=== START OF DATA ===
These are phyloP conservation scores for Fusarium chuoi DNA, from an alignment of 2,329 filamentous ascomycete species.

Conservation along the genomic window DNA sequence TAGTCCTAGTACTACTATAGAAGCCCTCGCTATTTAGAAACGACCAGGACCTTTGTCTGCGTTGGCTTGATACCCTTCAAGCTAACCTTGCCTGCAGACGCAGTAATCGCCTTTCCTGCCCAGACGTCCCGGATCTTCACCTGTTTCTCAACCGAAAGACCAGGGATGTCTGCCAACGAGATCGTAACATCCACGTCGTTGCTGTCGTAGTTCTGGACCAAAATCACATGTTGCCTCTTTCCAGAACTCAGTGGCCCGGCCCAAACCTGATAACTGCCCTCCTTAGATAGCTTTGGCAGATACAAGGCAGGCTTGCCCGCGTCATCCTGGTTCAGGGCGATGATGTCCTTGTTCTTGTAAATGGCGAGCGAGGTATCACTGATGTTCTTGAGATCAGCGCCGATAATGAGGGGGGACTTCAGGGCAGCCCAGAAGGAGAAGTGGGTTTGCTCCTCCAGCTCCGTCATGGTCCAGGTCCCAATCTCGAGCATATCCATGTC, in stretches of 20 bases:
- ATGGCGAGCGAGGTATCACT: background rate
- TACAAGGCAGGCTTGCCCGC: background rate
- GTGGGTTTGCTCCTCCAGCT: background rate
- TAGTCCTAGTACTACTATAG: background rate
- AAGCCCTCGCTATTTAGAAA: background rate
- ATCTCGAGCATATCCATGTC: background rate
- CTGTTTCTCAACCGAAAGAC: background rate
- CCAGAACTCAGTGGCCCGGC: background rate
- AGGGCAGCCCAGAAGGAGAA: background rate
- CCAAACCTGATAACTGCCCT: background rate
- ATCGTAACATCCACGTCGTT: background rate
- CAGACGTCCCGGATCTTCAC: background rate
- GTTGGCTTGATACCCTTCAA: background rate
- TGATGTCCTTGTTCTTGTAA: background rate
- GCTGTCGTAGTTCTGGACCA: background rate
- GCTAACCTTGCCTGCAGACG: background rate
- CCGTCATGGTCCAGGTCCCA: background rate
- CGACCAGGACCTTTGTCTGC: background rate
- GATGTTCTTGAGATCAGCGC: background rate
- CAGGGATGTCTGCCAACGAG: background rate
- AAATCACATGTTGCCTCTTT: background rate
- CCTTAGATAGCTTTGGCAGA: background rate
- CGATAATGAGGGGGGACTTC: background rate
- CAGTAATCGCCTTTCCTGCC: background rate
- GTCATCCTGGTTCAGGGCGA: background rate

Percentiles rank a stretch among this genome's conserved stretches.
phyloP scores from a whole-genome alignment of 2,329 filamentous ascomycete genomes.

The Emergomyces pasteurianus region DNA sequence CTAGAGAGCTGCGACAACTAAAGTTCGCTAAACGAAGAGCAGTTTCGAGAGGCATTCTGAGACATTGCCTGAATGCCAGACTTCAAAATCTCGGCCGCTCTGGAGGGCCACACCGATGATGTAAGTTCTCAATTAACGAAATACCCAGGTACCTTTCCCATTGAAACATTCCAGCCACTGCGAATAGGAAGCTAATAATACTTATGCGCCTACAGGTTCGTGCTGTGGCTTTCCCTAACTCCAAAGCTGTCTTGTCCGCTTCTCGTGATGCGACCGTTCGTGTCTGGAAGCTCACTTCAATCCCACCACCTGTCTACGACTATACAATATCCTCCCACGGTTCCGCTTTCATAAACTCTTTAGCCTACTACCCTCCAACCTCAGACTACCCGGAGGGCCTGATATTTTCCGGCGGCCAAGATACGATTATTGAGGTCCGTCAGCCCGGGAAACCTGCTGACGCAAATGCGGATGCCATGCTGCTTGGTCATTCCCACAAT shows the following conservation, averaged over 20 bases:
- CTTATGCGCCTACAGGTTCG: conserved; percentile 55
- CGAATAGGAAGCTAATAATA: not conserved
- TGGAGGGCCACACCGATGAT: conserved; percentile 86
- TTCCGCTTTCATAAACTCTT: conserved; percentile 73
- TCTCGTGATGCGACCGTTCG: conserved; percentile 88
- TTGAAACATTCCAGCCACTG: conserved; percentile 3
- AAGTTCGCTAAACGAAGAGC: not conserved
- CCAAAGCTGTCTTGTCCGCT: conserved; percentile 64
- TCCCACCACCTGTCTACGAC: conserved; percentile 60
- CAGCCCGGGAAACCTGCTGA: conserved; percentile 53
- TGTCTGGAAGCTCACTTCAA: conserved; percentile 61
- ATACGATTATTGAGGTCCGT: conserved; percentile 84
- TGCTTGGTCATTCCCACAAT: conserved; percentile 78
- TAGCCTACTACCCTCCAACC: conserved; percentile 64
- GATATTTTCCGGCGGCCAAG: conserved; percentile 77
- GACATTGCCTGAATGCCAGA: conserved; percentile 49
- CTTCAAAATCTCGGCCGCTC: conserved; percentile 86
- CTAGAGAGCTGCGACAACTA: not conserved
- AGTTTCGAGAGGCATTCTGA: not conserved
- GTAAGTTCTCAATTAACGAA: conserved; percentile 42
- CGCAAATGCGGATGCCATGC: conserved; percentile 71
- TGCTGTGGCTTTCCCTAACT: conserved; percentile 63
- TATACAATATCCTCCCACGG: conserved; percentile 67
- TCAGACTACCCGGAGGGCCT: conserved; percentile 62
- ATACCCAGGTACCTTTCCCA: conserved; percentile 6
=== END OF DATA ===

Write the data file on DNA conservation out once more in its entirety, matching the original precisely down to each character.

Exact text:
These are phyloP conservation scores for Fusarium chuoi DNA, from an alignment of 2,329 filamentous ascomycete species.

Conservation along the genomic window DNA sequence TAGTCCTAGTACTACTATAGAAGCCCTCGCTATTTAGAAACGACCAGGACCTTTGTCTGCGTTGGCTTGATACCCTTCAAGCTAACCTTGCCTGCAGACGCAGTAATCGCCTTTCCTGCCCAGACGTCCCGGATCTTCACCTGTTTCTCAACCGAAAGACCAGGGATGTCTGCCAACGAGATCGTAACATCCACGTCGTTGCTGTCGTAGTTCTGGACCAAAATCACATGTTGCCTCTTTCCAGAACTCAGTGGCCCGGCCCAAACCTGATAACTGCCCTCCTTAGATAGCTTTGGCAGATACAAGGCAGGCTTGCCCGCGTCATCCTGGTTCAGGGCGATGATGTCCTTGTTCTTGTAAATGGCGAGCGAGGTATCACTGATGTTCTTGAGATCAGCGCCGATAATGAGGGGGGACTTCAGGGCAGCCCAGAAGGAGAAGTGGGTTTGCTCCTCCAGCTCCGTCATGGTCCAGGTCCCAATCTCGAGCATATCCATGTC, in stretches of 20 bases:
- ATGGCGAGCGAGGTATCACT: background rate
- TACAAGGCAGGCTTGCCCGC: background rate
- GTGGGTTTGCTCCTCCAGCT: background rate
- TAGTCCTAGTACTACTATAG: background rate
- AAGCCCTCGCTATTTAGAAA: background rate
- ATCTCGAGCATATCCATGTC: background rate
- CTGTTTCTCAACCGAAAGAC: background rate
- CCAGAACTCAGTGGCCCGGC: background rate
- AGGGCAGCCCAGAAGGAGAA: background rate
- CCAAACCTGATAACTGCCCT: background rate
- ATCGTAACATCCACGTCGTT: background rate
- CAGACGTCCCGGATCTTCAC: background rate
- GTTGGCTTGATACCCTTCAA: background rate
- TGATGTCCTTGTTCTTGTAA: background rate
- GCTGTCGTAGTTCTGGACCA: background rate
- GCTAACCTTGCCTGCAGACG: background rate
- CCGTCATGGTCCAGGTCCCA: background rate
- CGACCAGGACCTTTGTCTGC: background rate
- GATGTTCTTGAGATCAGCGC: background rate
- CAGGGATGTCTGCCAACGAG: background rate
- AAATCACATGTTGCCTCTTT: background rate
- CCTTAGATAGCTTTGGCAGA: background rate
- CGATAATGAGGGGGGACTTC: background rate
- CAGTAATCGCCTTTCCTGCC: background rate
- GTCATCCTGGTTCAGGGCGA: background rate

Percentiles rank a stretch among this genome's conserved stretches.
phyloP scores from a whole-genome alignment of 2,329 filamentous ascomycete genomes.

The Emergomyces pasteurianus region DNA sequence CTAGAGAGCTGCGACAACTAAAGTTCGCTAAACGAAGAGCAGTTTCGAGAGGCATTCTGAGACATTGCCTGAATGCCAGACTTCAAAATCTCGGCCGCTCTGGAGGGCCACACCGATGATGTAAGTTCTCAATTAACGAAATACCCAGGTACCTTTCCCATTGAAACATTCCAGCCACTGCGAATAGGAAGCTAATAATACTTATGCGCCTACAGGTTCGTGCTGTGGCTTTCCCTAACTCCAAAGCTGTCTTGTCCGCTTCTCGTGATGCGACCGTTCGTGTCTGGAAGCTCACTTCAATCCCACCACCTGTCTACGACTATACAATATCCTCCCACGGTTCCGCTTTCATAAACTCTTTAGCCTACTACCCTCCAACCTCAGACTACCCGGAGGGCCTGATATTTTCCGGCGGCCAAGATACGATTATTGAGGTCCGTCAGCCCGGGAAACCTGCTGACGCAAATGCGGATGCCATGCTGCTTGGTCATTCCCACAAT shows the following conservation, averaged over 20 bases:
- CTTATGCGCCTACAGGTTCG: conserved; percentile 55
- CGAATAGGAAGCTAATAATA: not conserved
- TGGAGGGCCACACCGATGAT: conserved; percentile 86
- TTCCGCTTTCATAAACTCTT: conserved; percentile 73
- TCTCGTGATGCGACCGTTCG: conserved; percentile 88
- TTGAAACATTCCAGCCACTG: conserved; percentile 3
- AAGTTCGCTAAACGAAGAGC: not conserved
- CCAAAGCTGTCTTGTCCGCT: conserved; percentile 64
- TCCCACCACCTGTCTACGAC: conserved; percentile 60
- CAGCCCGGGAAACCTGCTGA: conserved; percentile 53
- TGTCTGGAAGCTCACTTCAA: conserved; percentile 61
- ATACGATTATTGAGGTCCGT: conserved; percentile 84
- TGCTTGGTCATTCCCACAAT: conserved; percentile 78
- TAGCCTACTACCCTCCAACC: conserved; percentile 64
- GATATTTTCCGGCGGCCAAG: conserved; percentile 77
- GACATTGCCTGAATGCCAGA: conserved; percentile 49
- CTTCAAAATCTCGGCCGCTC: conserved; percentile 86
- CTAGAGAGCTGCGACAACTA: not conserved
- AGTTTCGAGAGGCATTCTGA: not conserved
- GTAAGTTCTCAATTAACGAA: conserved; percentile 42
- CGCAAATGCGGATGCCATGC: conserved; percentile 71
- TGCTGTGGCTTTCCCTAACT: conserved; percentile 63
- TATACAATATCCTCCCACGG: conserved; percentile 67
- TCAGACTACCCGGAGGGCCT: conserved; percentile 62
- ATACCCAGGTACCTTTCCCA: conserved; percentile 6